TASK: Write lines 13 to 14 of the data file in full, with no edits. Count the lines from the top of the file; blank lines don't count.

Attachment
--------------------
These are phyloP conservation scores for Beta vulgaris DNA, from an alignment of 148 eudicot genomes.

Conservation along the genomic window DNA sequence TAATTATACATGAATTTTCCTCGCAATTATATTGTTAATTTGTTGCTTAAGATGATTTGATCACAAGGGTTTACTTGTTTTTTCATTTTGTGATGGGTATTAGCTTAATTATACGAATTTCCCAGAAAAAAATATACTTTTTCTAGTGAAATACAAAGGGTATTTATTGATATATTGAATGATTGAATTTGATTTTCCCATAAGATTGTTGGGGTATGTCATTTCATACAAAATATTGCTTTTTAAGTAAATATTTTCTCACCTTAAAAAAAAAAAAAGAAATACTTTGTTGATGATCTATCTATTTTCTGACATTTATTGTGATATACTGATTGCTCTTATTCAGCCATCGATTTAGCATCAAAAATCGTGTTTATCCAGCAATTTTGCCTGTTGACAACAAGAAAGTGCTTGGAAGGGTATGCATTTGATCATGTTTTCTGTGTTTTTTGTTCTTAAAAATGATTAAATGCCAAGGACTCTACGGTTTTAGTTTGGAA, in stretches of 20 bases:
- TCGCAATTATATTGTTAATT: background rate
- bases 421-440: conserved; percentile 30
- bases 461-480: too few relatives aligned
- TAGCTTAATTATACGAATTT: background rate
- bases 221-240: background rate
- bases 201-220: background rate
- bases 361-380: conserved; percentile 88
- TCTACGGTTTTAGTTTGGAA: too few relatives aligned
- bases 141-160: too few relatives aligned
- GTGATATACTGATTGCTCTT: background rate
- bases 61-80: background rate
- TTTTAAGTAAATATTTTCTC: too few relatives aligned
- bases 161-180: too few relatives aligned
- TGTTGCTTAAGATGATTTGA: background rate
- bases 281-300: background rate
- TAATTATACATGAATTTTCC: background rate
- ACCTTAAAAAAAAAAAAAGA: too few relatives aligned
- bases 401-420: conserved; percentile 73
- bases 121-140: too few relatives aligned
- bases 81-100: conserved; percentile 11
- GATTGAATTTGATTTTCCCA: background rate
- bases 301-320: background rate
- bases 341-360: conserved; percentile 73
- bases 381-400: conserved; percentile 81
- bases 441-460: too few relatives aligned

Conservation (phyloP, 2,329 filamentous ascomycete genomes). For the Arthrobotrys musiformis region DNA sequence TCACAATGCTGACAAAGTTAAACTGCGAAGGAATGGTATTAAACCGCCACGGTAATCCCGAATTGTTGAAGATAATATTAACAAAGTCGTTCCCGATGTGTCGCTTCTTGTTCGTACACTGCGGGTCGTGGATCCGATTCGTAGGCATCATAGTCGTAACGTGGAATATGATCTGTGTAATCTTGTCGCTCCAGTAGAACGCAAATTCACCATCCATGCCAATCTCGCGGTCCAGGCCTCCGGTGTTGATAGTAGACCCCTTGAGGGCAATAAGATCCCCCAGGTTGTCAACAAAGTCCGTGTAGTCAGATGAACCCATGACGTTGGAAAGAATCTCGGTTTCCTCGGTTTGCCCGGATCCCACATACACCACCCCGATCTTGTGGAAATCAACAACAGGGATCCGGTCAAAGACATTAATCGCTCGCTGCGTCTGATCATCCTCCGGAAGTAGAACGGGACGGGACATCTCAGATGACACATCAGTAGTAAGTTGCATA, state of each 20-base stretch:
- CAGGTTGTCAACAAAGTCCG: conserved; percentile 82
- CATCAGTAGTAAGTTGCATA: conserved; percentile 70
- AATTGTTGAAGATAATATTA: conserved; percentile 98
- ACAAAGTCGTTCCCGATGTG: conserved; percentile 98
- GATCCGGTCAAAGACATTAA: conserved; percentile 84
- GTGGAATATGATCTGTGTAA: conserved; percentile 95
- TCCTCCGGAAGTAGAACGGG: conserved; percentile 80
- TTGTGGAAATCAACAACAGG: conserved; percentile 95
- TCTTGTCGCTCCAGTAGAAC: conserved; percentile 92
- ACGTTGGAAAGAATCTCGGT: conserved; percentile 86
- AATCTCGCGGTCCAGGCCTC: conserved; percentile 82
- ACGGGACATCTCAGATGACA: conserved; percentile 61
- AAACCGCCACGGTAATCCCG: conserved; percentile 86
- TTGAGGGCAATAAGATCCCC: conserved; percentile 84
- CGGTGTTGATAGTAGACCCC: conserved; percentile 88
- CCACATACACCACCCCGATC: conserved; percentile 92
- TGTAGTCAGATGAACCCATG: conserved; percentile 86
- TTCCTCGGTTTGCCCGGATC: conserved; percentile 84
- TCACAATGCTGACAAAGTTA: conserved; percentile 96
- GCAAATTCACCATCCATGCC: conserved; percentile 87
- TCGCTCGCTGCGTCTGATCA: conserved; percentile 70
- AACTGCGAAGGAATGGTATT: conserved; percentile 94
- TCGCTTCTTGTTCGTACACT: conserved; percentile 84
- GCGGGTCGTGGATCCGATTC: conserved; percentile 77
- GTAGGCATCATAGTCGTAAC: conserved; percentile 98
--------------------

- bases 61-80: background rate
- TTTTAAGTAAATATTTTCTC: too few relatives aligned